With his free agency pending following the season, the Cleveland Indians send star outfielder Kenny Lofton and reliever Alan Embree to the Atlanta Braves for outfielders David Justice and Marquis Grissom.
It was a move that benefited both teams. Atlanta received a Gold Glove and All-Star center fielder in Lofton, who was arguably the best leadoff hitter in baseball, while adding strength to their bullpen in Embree. It also created playing time for a pair of young, promising outfielders in Jermaine Dye and Andruw Jones.
”Quite candidly, I think we made a good baseball trade that was motivated by baseball economics on both sides,” John Schuerholz, Atlanta’s general manager, shared in the next day’s edition of the New York Times.
”We went through it last year with Albert Belle, and Albert left us,” John Hart, the Indians’ general manager, said at a news conference in nearby Winter Haven about the decision to deal Lofton in the final year of his contract. ”We are not prepared as an organization to let that happen again.”
In Grissom and Justice, the Indians added two players with multiple years remaining on their contracts and two-thirds of Atlanta’s starting outfield from 1995. Grissom had won Gold Gloves for his play in center in each of the last four seasons and was twice an All-Star while with the Montreal Expos. He had slowed some in recent years but had stolen 76 and 78 bases in 1991 and 1992 and had hit a career-best .308 in 1996. Justice was a power threat but coming off of an injury-shortened 1996 season, when he played just 40 games. He was a two-time National League All-Star and the 1990 NL Rookie of the Year.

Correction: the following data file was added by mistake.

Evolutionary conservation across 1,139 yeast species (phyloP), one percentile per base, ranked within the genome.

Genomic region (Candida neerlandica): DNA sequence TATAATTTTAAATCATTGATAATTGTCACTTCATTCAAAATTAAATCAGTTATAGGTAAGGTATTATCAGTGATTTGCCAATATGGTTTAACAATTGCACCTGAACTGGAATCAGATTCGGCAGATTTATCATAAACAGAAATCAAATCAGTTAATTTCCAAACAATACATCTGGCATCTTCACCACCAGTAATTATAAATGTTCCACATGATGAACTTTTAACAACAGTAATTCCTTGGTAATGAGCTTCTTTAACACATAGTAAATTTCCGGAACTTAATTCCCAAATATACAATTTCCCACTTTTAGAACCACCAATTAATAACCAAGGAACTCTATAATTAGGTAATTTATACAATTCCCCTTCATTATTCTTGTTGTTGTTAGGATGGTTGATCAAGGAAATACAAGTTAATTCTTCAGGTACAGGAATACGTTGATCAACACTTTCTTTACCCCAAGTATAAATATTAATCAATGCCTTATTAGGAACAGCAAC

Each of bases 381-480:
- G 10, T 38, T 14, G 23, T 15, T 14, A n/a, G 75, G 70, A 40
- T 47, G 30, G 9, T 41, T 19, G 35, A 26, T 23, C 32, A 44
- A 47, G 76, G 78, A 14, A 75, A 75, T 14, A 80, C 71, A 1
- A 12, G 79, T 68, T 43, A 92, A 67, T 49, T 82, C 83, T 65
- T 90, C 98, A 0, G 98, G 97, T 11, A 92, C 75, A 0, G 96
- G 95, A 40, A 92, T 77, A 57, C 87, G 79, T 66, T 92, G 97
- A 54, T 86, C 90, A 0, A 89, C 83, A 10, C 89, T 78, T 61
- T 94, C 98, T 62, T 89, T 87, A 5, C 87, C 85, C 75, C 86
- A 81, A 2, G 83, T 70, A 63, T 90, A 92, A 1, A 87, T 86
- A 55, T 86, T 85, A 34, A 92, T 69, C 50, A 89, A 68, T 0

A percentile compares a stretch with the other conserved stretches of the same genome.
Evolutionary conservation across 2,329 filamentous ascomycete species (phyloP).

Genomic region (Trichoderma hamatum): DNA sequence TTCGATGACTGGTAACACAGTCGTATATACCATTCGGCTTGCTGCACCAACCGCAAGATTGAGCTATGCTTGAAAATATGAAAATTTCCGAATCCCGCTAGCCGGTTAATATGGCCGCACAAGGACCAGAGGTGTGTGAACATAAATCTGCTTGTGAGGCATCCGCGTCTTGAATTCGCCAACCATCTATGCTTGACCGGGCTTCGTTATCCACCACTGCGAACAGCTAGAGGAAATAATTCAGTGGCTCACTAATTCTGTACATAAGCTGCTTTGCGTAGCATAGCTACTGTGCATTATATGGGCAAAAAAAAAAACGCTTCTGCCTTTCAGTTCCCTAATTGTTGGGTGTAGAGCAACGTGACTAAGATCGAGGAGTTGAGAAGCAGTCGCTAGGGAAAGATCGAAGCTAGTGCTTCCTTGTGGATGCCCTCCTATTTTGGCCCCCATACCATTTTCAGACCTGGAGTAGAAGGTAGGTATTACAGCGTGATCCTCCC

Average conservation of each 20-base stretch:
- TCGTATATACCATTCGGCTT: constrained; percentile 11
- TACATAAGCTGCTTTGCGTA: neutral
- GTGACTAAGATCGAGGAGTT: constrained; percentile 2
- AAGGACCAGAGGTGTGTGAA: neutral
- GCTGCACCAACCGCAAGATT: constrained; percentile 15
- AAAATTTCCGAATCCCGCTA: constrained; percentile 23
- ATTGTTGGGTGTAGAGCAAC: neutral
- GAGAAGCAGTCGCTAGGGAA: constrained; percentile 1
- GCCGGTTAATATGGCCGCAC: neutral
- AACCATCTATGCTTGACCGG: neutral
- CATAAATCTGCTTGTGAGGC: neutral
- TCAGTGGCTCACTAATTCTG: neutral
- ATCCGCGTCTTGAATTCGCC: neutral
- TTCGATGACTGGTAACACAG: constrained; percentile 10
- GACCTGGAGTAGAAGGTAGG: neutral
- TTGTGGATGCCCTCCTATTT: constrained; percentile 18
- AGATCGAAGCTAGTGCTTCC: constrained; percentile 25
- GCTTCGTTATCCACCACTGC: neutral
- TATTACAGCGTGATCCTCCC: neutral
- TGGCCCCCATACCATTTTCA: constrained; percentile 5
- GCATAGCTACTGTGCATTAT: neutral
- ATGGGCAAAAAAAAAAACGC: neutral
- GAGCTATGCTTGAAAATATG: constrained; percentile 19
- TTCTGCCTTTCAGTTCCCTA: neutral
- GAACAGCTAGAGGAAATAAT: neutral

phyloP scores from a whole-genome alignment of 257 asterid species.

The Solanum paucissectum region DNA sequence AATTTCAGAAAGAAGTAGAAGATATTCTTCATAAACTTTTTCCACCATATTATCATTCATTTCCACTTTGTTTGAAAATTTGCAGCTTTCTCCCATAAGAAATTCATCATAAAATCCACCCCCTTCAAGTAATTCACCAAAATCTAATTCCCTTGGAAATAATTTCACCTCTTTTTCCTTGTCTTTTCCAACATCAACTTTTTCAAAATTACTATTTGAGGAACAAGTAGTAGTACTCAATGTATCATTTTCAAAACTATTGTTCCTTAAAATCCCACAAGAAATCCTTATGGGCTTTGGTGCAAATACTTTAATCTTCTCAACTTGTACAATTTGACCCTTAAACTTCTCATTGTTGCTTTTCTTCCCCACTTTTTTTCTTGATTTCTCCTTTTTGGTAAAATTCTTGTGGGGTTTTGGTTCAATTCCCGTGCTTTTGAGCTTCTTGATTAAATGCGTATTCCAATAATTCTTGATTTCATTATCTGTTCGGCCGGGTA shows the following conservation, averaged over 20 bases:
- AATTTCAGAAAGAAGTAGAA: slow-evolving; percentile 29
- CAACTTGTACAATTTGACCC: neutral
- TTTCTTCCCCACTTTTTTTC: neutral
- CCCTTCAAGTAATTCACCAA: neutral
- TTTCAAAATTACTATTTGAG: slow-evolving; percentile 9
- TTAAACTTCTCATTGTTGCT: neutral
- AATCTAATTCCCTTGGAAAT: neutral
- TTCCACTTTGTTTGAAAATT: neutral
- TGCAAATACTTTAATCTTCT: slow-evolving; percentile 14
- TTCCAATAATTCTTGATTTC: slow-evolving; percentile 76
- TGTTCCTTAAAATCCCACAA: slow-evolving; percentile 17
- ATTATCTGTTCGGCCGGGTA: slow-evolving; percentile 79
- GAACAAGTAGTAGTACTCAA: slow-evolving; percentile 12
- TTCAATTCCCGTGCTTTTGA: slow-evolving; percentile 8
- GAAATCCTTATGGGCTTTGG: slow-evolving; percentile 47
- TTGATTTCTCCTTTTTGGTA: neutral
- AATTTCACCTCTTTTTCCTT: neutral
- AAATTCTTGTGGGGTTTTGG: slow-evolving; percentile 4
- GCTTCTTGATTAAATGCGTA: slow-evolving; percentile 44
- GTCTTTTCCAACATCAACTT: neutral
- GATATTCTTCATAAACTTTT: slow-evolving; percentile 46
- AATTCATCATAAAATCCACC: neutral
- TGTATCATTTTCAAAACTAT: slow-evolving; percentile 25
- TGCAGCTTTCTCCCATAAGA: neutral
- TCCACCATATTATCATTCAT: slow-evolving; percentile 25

”I never planned on testing the market,” Lofton was quoted in the same New York Times piece. ”That didn’t come out of Kenny Lofton’s mouth. The Indians decided that.”
Lofton would not remain gone long, as he would re-sign with the Indians as a free agent following his 1996 NL All-Star season.